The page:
Takeover Immunity, Takeovers and the Market for Non-Executive Directors
Georgia State University - Department of Finance
San Jose State University - Accounting & Finance
Georgia Institute of Technology - Finance Area
October 25, 2008
Using a database that covers close to 3,000 listed companies in the United States during a ten year period from 1994 to 2003, we characterize non-executive directors' preference for ATP levels; examine the effect on their careers for changes in ATP levels and approval of acquisitions that create or destroy value. We develop and test two competing hypotheses that relate market for non-executive directors to the level of external monitoring mechanism of the firms they serve. "Reward for Discretion Hypothesis" would predict that directors are valued more when they display discretion with regard to their choice of ATP levels rather than following a rule. On the other hand, "CEO Risk Aversion Hypothesis" would predict that CEOs seek directors with high ATP inclination and who also display uniformity in their choice of ATP levels. Our results suggest that non-executive directors serving in high ATP firms experience greater turnover in board seats. High ATP preference directors with no variation in their choice of ATP level are more likely to lose board seats, whereas high ATP preference directors with variation in their choice of ATP levels obtain additional board seats more often. Therefore, with regard to choice of ATP levels, "Reward for Discretion Hypothesis" dominates. The results with changes in ATP level as well as for M&A deals also support the "Reward for Discretion" hypothesis. The labor market appears to prefer directors who show variation in ATP level choices rather than simply prefer a high or low ATP level.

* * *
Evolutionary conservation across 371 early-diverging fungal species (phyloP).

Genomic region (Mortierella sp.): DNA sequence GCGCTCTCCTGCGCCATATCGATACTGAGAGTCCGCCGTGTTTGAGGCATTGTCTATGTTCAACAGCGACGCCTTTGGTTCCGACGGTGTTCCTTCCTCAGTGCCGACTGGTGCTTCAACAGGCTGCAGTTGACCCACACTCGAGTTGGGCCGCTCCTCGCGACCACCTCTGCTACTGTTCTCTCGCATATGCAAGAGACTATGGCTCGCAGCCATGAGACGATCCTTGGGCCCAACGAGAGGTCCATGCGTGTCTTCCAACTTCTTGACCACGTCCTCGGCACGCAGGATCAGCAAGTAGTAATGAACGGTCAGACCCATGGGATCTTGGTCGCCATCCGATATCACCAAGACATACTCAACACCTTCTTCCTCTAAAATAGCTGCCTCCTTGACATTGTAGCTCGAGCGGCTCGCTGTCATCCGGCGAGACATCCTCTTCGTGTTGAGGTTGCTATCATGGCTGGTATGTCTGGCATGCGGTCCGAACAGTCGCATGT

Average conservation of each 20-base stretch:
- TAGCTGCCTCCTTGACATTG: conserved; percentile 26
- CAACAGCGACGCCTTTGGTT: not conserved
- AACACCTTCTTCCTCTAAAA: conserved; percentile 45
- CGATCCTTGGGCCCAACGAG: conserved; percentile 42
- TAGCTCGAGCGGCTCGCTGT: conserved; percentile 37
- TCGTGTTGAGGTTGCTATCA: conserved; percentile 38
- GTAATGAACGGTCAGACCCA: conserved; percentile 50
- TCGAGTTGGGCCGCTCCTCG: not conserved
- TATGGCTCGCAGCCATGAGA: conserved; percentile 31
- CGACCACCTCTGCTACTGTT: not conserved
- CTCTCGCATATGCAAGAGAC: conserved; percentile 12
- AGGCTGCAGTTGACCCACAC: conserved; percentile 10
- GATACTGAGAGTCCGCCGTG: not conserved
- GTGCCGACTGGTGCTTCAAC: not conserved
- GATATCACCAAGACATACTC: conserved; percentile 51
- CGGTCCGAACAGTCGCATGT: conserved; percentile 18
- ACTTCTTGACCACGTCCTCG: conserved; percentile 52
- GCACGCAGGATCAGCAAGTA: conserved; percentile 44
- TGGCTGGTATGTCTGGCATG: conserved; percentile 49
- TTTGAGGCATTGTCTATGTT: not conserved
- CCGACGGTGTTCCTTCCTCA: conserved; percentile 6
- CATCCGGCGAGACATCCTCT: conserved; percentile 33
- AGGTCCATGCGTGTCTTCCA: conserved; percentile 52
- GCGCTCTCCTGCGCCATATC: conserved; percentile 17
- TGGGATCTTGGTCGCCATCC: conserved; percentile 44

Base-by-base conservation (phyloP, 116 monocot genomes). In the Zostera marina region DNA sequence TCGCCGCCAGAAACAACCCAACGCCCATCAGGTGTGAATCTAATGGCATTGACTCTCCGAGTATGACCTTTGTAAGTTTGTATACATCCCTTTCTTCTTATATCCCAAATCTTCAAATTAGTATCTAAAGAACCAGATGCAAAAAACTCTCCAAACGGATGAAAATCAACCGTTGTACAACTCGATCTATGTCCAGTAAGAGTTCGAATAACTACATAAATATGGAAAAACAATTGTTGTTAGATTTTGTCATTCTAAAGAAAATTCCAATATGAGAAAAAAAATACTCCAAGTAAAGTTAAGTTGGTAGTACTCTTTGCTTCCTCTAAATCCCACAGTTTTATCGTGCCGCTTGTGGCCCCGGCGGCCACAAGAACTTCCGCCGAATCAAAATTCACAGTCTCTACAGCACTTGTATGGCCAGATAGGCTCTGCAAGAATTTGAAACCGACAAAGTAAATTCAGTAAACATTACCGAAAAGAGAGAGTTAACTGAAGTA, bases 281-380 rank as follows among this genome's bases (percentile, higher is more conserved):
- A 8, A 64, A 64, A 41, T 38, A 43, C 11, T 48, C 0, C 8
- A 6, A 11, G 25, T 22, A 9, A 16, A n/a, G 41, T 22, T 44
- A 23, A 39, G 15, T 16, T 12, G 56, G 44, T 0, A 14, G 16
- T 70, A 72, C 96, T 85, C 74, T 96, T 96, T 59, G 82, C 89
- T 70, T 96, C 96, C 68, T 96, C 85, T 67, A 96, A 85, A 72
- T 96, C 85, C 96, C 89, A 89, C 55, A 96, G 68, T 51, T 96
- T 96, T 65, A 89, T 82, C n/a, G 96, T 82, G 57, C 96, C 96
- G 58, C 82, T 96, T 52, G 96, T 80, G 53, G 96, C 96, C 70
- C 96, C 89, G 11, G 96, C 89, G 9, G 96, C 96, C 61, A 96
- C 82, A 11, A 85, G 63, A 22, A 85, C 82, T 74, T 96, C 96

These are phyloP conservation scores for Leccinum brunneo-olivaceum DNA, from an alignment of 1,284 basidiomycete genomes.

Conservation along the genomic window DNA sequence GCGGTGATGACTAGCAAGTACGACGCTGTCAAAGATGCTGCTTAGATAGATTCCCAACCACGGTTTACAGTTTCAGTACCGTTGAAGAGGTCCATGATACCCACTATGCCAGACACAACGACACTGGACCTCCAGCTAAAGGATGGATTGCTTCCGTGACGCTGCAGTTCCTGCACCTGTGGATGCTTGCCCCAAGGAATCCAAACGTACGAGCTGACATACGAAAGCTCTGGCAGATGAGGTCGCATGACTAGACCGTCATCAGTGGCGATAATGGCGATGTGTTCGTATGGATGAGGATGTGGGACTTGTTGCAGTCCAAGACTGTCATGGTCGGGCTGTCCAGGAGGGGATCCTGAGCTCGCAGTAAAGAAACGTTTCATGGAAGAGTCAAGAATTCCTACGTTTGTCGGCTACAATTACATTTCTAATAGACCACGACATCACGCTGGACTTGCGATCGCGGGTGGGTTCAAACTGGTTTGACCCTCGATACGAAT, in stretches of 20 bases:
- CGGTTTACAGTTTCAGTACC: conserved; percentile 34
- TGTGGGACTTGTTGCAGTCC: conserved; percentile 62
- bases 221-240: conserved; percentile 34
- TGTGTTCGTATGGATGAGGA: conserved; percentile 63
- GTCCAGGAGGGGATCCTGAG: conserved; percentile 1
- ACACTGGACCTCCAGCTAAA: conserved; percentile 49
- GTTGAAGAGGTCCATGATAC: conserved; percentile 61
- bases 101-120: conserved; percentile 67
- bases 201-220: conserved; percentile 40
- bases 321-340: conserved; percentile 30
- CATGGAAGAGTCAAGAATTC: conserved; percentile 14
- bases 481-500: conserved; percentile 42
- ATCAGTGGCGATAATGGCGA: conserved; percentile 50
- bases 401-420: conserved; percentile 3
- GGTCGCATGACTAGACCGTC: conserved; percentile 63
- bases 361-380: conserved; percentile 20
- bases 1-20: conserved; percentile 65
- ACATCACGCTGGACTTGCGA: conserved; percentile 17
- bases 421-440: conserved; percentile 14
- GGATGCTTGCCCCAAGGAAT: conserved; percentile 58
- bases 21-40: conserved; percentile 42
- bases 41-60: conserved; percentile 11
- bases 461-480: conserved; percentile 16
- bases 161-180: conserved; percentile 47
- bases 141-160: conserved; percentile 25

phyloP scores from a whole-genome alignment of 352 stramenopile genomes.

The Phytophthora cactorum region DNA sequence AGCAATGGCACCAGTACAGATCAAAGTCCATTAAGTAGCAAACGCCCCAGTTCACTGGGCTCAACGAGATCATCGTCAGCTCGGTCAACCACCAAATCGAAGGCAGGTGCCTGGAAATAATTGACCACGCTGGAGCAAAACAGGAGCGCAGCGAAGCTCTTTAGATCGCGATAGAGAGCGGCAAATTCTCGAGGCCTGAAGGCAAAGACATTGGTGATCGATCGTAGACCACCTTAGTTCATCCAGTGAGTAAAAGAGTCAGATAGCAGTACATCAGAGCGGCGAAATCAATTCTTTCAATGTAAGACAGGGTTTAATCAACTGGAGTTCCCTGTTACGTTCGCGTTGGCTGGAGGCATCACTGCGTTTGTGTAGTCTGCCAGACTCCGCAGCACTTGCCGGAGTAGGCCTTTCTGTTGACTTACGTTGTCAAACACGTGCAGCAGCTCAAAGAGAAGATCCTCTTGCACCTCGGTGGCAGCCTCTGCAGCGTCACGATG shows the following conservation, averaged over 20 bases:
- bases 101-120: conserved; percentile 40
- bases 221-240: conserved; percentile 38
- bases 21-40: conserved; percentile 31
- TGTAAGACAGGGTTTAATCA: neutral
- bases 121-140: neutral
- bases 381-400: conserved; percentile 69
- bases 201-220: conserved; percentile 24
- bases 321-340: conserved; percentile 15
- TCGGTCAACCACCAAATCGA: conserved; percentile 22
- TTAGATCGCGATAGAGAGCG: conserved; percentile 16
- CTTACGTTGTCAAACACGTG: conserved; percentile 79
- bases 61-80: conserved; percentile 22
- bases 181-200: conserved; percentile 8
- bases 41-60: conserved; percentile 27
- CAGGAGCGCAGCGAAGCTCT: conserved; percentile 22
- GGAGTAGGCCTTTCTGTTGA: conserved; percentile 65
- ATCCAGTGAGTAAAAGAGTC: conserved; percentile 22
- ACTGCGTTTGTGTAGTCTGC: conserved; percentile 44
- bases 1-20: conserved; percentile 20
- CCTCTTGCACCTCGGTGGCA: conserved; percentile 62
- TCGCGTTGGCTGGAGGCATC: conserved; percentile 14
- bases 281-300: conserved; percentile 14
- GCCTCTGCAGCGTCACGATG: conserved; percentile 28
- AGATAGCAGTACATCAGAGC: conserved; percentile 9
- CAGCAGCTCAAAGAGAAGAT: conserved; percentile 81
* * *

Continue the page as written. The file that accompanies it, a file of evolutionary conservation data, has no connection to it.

Number of Pages in PDF File: 55
Keywords: non-executive directors, anti-takeover provisions, corporate governance, mergers and acquisitions
JEL Classification: G30, G34
Date posted: October 26, 2008
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